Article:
We can conclude that most of the children, 86,8 %, understand both parents good to very good. In the replies
where there was a difference in understanding, the children understood the M-language better than the m-language in 12 families. In six of these families the M-language is the language of the mother, whilst in the other six families the M-language is the language of the father. In six families the children understood the m-language better. In all cases this was the language of the mother. In two families both parents speak a minority language, and the children of one family understood the father's language better, whilst the other children understood the mother's language better.
 
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4.2. Ability and willingness of the children to speak the languages of the parents

Compared to the previous questions, that of understanding of the languages of the parents, here there were bigger differences. In 34 families (64,2 %) one language is dominant. You can see the scores in this table:

 
Numbers of  
families
%
Ability to speak the  
language of the parents  
a and b, "(a - b)"
14 26,4 % (5 - 5)
14 26,4 % (5 - 4)
5 9,3 % (5 - 3)
5 9,3 % (5 - 2)
2 3,8 % (5 - 1)
4 7,5 % (4 - 4)
6 11,3 % (4 - 3)
1 1,9 % (4 - 2)
1 1,9 % (3 - 2)
1 1,9 % (2 - 2)
 Table 6.

I checked to see if the different models "OPOL", "not consistent OPOL", "ml@h", "OPOL/ml@h", and "no model", had any influence on the scores of understanding, ability to speak the languages, and willingness to speak the languages.  I came to the following conclusions: there is no significant difference between the models "OPOL", "ml@h" and "ml@h/OPOL", but if you use the "not consistent OPOL" or "no model" type of interaction, the scores of the less dominant language were generally lower than average.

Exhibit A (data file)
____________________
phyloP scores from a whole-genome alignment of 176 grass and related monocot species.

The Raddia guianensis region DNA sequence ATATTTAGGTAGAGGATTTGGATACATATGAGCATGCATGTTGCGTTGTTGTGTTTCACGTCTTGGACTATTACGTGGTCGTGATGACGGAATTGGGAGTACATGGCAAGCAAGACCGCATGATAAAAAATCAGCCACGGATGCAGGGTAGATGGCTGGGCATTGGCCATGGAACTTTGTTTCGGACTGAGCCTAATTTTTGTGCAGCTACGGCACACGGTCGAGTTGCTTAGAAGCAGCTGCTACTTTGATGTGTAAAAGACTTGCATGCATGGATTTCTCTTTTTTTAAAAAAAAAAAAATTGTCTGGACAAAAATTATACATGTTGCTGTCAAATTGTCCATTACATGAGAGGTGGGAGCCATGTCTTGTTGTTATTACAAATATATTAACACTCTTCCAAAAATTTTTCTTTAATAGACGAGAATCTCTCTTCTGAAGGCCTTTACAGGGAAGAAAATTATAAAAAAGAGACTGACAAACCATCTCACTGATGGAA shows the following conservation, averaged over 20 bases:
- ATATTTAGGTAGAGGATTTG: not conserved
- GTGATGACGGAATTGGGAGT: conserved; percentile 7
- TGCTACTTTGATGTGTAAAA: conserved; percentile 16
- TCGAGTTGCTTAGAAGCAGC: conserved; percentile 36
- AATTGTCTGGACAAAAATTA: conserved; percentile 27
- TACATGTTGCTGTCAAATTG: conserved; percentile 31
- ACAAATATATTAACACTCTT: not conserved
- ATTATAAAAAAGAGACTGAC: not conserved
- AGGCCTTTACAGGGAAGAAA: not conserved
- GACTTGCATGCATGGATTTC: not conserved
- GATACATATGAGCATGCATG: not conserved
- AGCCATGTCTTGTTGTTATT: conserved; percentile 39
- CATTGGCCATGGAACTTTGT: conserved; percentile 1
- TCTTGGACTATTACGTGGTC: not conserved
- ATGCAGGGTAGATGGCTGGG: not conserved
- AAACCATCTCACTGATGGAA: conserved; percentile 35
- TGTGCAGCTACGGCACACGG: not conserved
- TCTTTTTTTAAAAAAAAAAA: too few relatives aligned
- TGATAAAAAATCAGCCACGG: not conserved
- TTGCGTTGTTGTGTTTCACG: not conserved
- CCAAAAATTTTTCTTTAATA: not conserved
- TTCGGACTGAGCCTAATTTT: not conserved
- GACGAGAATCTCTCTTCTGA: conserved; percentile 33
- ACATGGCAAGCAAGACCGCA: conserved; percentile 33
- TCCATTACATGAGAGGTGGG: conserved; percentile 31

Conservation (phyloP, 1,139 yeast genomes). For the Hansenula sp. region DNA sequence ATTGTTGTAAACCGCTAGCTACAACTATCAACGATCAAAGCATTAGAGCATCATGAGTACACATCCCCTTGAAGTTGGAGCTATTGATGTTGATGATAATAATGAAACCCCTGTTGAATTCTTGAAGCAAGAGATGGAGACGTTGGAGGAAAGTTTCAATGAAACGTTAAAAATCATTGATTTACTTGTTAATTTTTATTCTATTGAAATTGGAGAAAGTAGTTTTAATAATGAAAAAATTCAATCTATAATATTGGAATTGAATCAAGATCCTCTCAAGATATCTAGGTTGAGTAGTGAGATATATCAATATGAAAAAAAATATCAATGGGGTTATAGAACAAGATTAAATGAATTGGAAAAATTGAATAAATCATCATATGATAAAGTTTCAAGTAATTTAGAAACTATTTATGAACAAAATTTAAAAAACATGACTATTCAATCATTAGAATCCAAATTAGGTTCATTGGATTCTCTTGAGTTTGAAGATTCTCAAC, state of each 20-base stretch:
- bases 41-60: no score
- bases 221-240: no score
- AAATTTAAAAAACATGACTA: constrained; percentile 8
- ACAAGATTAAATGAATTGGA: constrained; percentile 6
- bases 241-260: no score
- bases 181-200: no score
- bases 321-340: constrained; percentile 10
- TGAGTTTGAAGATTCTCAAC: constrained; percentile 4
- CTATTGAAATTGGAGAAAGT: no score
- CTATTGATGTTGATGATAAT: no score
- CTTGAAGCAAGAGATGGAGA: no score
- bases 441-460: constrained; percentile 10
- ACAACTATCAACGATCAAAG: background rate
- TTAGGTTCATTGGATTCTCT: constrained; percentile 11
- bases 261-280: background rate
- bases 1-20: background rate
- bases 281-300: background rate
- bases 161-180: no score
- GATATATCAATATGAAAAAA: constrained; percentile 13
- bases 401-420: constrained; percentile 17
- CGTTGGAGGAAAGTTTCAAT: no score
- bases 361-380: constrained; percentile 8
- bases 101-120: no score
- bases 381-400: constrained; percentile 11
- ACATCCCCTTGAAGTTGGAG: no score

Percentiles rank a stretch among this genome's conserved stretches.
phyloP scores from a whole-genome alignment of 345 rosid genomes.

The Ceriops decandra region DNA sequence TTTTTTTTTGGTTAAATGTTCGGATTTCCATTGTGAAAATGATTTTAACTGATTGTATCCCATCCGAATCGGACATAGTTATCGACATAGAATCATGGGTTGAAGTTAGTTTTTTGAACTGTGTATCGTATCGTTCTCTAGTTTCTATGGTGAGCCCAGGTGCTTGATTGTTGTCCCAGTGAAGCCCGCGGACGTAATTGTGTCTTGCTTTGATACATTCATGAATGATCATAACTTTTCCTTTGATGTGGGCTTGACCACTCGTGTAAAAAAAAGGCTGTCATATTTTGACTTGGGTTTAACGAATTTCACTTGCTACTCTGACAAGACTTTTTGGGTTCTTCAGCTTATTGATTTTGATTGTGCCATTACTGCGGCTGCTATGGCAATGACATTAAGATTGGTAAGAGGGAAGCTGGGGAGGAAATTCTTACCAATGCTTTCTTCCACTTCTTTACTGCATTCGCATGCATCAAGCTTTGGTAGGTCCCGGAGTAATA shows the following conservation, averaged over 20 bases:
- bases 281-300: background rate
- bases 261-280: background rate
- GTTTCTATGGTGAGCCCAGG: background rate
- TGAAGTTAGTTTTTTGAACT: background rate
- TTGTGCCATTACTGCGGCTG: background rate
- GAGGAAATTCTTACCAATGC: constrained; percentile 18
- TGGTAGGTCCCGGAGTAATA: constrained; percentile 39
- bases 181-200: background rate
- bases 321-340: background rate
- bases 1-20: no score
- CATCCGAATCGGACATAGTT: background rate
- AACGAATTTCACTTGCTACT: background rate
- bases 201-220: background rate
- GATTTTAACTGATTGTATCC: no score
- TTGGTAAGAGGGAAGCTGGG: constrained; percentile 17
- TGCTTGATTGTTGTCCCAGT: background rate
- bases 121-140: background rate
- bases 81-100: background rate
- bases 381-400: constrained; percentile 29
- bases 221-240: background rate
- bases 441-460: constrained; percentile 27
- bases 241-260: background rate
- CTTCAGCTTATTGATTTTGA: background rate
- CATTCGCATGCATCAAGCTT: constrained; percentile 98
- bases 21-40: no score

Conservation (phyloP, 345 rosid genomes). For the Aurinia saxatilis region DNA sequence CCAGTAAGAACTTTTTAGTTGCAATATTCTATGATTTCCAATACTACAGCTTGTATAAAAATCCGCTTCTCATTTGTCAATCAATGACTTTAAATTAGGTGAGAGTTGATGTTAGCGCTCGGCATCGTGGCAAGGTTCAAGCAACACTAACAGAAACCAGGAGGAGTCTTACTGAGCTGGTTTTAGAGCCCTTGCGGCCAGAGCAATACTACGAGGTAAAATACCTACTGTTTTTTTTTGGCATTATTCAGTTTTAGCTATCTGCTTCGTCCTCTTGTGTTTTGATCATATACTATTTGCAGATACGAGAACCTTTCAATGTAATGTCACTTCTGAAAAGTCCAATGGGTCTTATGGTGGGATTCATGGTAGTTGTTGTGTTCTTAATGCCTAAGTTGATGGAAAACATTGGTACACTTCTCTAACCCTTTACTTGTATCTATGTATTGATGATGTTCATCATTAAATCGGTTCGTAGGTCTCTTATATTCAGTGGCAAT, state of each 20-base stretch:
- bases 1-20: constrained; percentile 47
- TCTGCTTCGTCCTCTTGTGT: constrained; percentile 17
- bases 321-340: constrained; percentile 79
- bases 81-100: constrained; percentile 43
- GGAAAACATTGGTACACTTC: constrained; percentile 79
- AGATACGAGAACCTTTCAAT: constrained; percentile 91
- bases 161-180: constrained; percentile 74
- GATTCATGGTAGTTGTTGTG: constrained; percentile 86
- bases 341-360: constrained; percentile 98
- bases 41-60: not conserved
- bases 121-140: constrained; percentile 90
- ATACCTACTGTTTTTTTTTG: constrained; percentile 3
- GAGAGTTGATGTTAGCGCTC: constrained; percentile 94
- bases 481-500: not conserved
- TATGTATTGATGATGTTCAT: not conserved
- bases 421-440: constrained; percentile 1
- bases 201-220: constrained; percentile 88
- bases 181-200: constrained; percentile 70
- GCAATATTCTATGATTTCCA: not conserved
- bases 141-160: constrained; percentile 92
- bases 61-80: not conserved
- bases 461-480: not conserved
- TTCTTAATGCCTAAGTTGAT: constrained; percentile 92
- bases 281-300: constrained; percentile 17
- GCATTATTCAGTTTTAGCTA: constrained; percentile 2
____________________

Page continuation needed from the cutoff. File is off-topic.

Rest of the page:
You can see this in the following table:
 
MODEL Ability to understand the parents  Ability to speak the language of the parents Willingness to speak the language of the parents 
OPOL 18 x (5 - 5) 
5 x (5 - 4) 
1 x (5 - 3) 
1 x (4 - 4) 
average: (5,0 - 4,7) 
 
 
 
 
A
8 x (5 - 5) 
5 x (5 - 4) 
2 x (5 - 3) 
3 x (5 - 2) 
3 x (4 - 4) 
3 x (4 - 3) 
1 x (4 - 2) 
average: (4,3 - 3,8) 
 
B
12 x (5 - 5) 
1 x (5 - 4) 
4 x (5 - 3) 
3 x (5 - 2) 
1 x (5 - 1) 
1 x (4 - 4) 
2 x (4 - 3) 
1 x (4 - 2) 
average: (4,8 - 3,8) 
C
not consistent OPOL  3 x (5 - 5) 
2 x (5 - 4) 
1 x (5 - 2) 
average: (5,0 - 4,2) 
 
 
D
1 x (5 - 4) 
3 x (5 - 3) 
1 x (5 - 2) 
1 x (5 - 1) 
average: (5 - 2,7) 
 
E
2 x (5 - 5) 
1 x (5 - 4) 
1 x (5 - 3) 
1 x (5 - 2) 
1 x (5 - 1) 
average: (5,0 - 3,2) 
F
OPOL/ml@h 5 x (5 - 5) 
2 x (5 - 4) 
1 x (4 - 3) 
average: (4,9 - 4,5) 
 
 
G
2 x (5 - 5) 
3 x (5 - 4) 
1 x (4 - 4) 
1 x (4 - 3) 
1 x (2 - 2) 
average: (4,4 - 3,9) 
H
5 x (5 - 5) 
1 x (5 - 4) 
1 x (4 - 4) 
1 x (4 - 3) 
average: (4,8 - 4,5) 
 
I
ml@h 6 x (5 - 5) 
3 x (5 - 4) 
2 x (5 - 3) 
average: (5,0 - 4,4) 
 
 
J
4 x (5 - 5) 
4 x (5 - 4) 
1 x (5 - 2) 
1 x (5 - 1) 
1 x (4 - 3) 
average: (4,9 - 3,8) 
K
7 x (5 - 5) 
3 x (5 - 3) 
1 x (4 - 3) 
average: (4,9 - 4,3) 
 
 
L
no model 1 x (5 - 4) 
1 x (5 - 3) 
1 x (4 - 3) 
average: (4,7 - 4,3) 
M
1 x (5 - 4) 
1 x (4 - 3) 
1 x (3 - 2) 
average: (4,0 - 3,0) 
N
1 x (5 - 2) 
2 x (4 - 4) 
average: (4,3 - 3,3) 
 
O
Table 7.

This might look a bit complicated. Don't worry - it is! You should read this table as follows: If we look at the numbers in cell "A", we see for example "5 x (5 - 4). This means that there are 5 families using OPOL where the children understand one of the parents "very good" (5) the other parent "good" (4). The average score for the dominant language in this cell is 5,0 and for the less dominant language 4,7.

Looking at the average scores above, you can see reflected in all models that the understanding, ability and willingness to speak is consistently high for the dominant language (the first number).  However, looking at the scores for the less dominant language (the second number) spoken in a home where inconsistent OPOL or 'no model' is used, they are lower in the areas of "ability to speak" (E,N), and "willingness" (F,O). These scores vary from 2,7 to 3,3.